How to Treat a Bullet Wound Immediately After a Shooting Occurs

ambulance emergency

There is perhaps nothing more frightening than a random shooting. In the 2020s, gunshots can ring out in schools, malls, movie theaters, supermarkets, or just about anywhere where a soft target has been recognized by a lone shooter. Or a shooting can take place as an act of vengeance, such as infidelity, a property dispute, or a drug deal gone bad. The wounds can result in massive bleeding, traumatic brain injury, paralysis, or even death.  

Whatever the case, if you or a loved one has become an innocent shooting victim, you need to seek out the best personal injury lawyer you can find. Says the professionals at Seay/Felton Trial Attorneys LLC, if you’ve suffered a life-threatening injury like a bullet wound because of another party’s malice or negligence, you are likely entitled to seek financial compensation in the form of a personal injury lawsuit. 

A reputable firm will represent you throughout a court case or via insurance negotiations to make sure you get the right financial compensation you need to heal both physically and psychologically.    

But what about treating gunshot wounds immediately after a shooting occurs? Is there anything you can do to save the life of a shooting victim? According to a recent report by VeryWell Health, you will likely never find yourself in a situation where you need to deal with someone’s gunshot wound. It’s said that lots of paramedics never experience a bullet wound throughout their entire career.  

But the reality of gunshot wounds is that swift medical attention can mean the difference between life and death for a gunshot victim. If you’re ever faced with a “gunshot wound emergency,” you must be prepared. 

Here’s how to treat a bullet wound immediately after a shooting occurs. 

Call The 911

Dialing 911 on your cell phone is imperative. But first, if you are standing beside a person who’s been shot, you need to take these three crucial steps: 

  • If at all possible, get to a safe place, which means finding sufficient cover. If the injured victim can run or walk, assist them with getting them to safety.  
  • If the shooting was a result of an accident, make certain the gun is now secured. 
  • Once you are safe, call 911 and do what the dispatcher instructs you to do. Do not panic. 

Transporting the shooting victim to a hospital or medical center as soon as humanly possible will give him or her the best odds of surviving and not bleeding out. Once a person has been shot in a vital area such as the abdomen or chest, you have 10 minutes at most between life or death.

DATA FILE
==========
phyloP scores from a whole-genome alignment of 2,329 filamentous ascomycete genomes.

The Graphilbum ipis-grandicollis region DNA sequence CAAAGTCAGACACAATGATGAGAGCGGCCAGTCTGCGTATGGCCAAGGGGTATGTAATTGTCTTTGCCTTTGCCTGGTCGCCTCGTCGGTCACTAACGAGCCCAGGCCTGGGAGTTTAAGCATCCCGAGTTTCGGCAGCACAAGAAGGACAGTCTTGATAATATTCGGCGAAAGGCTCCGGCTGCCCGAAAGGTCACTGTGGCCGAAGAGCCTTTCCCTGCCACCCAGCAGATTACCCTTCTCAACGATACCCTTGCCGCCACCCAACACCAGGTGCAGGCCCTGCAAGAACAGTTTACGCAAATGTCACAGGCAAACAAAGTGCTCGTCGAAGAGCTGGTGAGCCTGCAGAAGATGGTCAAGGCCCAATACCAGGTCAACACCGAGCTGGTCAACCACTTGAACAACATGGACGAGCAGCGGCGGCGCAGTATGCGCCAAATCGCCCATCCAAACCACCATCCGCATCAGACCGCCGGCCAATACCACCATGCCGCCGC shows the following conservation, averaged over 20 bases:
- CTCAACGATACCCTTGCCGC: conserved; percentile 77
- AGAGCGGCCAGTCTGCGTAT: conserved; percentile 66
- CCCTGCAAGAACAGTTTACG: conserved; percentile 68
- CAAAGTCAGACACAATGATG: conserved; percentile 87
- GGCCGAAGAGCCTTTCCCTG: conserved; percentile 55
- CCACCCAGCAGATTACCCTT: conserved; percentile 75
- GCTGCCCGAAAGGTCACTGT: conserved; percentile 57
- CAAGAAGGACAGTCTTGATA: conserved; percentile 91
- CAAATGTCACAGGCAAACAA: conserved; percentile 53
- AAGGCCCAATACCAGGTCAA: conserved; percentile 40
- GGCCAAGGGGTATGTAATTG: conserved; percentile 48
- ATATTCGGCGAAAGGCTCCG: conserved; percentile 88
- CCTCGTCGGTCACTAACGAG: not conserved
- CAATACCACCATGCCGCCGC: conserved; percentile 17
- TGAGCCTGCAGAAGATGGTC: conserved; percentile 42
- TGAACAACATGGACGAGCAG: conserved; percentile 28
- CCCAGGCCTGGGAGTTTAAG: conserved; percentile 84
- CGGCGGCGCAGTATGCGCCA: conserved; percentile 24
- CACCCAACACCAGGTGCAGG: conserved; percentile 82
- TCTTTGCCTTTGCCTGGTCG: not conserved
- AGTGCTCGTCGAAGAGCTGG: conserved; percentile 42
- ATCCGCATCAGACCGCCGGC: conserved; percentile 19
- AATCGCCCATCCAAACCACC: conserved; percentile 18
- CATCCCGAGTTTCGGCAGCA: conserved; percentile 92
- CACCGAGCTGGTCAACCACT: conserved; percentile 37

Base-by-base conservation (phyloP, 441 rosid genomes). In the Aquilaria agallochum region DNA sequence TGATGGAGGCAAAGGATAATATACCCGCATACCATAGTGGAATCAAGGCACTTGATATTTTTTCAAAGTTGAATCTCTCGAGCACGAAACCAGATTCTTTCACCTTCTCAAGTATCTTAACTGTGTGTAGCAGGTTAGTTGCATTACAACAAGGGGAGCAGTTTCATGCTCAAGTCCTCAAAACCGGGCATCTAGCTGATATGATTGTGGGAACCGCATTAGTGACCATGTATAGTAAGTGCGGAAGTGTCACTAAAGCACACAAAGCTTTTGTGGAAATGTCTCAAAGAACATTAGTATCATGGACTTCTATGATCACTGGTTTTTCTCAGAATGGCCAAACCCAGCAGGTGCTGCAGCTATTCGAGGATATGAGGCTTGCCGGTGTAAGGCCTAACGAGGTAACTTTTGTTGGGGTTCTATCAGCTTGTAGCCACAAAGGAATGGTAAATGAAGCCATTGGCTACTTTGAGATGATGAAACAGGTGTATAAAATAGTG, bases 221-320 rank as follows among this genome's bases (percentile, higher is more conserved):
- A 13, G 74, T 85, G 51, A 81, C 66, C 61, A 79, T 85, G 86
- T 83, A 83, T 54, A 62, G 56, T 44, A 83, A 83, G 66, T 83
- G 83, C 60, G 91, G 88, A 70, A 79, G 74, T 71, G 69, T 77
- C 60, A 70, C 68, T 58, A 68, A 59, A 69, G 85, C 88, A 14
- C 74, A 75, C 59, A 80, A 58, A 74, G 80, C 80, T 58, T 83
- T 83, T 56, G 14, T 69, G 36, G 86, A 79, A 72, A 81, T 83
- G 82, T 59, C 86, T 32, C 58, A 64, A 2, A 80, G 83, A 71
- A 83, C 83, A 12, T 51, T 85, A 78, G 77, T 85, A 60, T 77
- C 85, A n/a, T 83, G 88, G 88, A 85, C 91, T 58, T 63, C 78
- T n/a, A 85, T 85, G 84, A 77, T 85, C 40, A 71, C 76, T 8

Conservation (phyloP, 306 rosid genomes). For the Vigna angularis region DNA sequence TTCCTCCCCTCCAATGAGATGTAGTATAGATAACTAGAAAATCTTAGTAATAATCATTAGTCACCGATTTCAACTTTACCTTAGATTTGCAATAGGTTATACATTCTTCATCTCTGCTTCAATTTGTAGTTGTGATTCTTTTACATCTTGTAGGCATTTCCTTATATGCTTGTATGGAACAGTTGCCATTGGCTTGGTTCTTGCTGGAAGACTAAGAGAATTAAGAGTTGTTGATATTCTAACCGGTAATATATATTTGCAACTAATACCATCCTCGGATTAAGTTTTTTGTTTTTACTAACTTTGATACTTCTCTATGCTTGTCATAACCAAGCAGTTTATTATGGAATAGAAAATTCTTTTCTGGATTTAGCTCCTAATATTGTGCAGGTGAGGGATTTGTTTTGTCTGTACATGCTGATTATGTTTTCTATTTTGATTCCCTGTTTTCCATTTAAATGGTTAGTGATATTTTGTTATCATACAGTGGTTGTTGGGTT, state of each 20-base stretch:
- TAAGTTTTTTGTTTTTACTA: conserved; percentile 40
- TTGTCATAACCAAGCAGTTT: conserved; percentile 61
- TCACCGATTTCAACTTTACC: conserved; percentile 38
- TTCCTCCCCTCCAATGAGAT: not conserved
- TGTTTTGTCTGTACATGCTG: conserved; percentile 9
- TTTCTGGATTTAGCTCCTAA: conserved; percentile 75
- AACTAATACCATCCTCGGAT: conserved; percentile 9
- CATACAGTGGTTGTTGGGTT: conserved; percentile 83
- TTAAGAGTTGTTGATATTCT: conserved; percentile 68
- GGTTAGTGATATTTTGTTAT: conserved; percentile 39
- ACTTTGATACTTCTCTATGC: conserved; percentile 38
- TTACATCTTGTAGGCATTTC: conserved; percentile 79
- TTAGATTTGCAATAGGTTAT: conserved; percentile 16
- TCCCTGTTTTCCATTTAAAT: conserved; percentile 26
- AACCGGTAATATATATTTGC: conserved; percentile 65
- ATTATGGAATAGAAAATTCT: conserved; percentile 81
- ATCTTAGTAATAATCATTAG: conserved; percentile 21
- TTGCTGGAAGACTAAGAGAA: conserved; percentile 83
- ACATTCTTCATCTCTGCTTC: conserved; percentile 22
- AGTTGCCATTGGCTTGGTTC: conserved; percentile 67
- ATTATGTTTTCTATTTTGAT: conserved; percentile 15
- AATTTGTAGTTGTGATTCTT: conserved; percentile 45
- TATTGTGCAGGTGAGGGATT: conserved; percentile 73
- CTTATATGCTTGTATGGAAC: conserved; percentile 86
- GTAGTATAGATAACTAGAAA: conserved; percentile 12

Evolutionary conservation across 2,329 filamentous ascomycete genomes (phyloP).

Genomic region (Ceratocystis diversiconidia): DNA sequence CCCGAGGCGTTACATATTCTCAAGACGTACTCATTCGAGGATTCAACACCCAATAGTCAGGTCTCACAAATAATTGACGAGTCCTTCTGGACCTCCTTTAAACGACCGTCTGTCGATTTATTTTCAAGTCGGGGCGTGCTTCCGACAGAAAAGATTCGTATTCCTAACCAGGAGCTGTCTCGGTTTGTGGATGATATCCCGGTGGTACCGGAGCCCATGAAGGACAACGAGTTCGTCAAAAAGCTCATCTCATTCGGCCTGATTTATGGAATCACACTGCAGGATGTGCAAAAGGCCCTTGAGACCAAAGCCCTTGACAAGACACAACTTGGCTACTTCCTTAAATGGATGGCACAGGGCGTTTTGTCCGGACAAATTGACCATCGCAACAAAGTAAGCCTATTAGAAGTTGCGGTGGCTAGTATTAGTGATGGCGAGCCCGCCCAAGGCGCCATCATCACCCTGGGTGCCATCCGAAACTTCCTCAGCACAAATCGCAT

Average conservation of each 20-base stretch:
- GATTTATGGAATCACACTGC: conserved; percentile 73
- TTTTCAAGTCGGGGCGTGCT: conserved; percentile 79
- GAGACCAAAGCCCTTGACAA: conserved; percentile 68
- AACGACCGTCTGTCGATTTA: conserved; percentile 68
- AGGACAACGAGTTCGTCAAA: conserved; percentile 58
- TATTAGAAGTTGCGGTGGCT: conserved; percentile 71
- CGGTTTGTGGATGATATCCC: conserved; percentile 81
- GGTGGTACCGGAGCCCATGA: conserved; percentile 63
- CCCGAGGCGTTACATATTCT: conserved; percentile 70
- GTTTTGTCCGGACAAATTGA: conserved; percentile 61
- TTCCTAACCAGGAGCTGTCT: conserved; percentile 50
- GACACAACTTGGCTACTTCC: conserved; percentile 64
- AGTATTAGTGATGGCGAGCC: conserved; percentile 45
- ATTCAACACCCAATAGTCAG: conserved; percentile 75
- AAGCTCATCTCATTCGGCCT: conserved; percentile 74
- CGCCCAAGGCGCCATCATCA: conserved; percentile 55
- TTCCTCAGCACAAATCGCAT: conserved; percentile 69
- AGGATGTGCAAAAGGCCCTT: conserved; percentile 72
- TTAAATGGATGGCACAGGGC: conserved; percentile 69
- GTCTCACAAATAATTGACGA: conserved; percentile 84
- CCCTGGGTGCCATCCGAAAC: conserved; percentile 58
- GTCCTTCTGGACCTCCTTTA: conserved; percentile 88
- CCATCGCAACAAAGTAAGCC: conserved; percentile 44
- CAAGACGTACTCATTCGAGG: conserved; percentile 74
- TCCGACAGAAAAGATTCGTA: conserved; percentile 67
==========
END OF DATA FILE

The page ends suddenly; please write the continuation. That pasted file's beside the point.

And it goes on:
Attempt to Stop the Bleeding

You need to stop the bleeding as quickly as possible. This is perhaps the most crucial part of treating a bullet wound immediately after a shooting has occurred. Here’s how you can manage this:  

  • Place strong pressure on the wound. If blood is pouring out of one hole more than another, place as much pressure on it as you can. If the bleeding is especially heavy, it’s okay to use your knee to lean hard on the wound. Don’t be afraid to cause the victim more pain. He will thank you if he survives due to your efforts. 
  • Use some sort of dressing to assist with clotting the wound. This can mean utilizing whatever is available. If a first aid kit is nearby, use gauze. But if you have no choice but to improvise, use your and the victim’s shirts. 
  • Use a tourniquet if required. A tourniquet is very effective in stemming the bleeding if applied correctly. This is especially important if the victim has been shot in the thigh where the femoral artery resides. If the tourniquet is applied correctly, it will cause pain for the victim, but it can save his life. 

Keep in mind that an improvised tourniquet, like your belt, is said to often fail. If you do not have a professional-grade tourniquet, it’s probably better to keep applying as much pressure as possible until the EMTs arrive on the scene. 

  • Do not give the gunshot wound victim anything to drink or eat. This includes water. 

Never Elevate the Legs

Generally speaking, you should not elevate the shooting victim’s legs. This will only make chest and abdominal wounds bleed out all the more quickly. It will also constrict the shooting victim’s breathing.  

If the victim is conscious after taking a bullet, make sure they are able to sit or lie back in a position that’s most comfortable for them. But if they are not conscious, place them in “the recovery position.” That is, on their side with the top leg bent at the knee at a right angle.

Unless you’re a combat soldier or a law enforcement officer, it’s rare to find yourself in the position of having to treat a person who’s just been shot. But in this era of high crime, it’s not unheard of. It’s best to have at least some idea of how to treat a bullet wound immediately after a shooting occurs. Remember to breathe when helping the victim, and by all means, do not panic.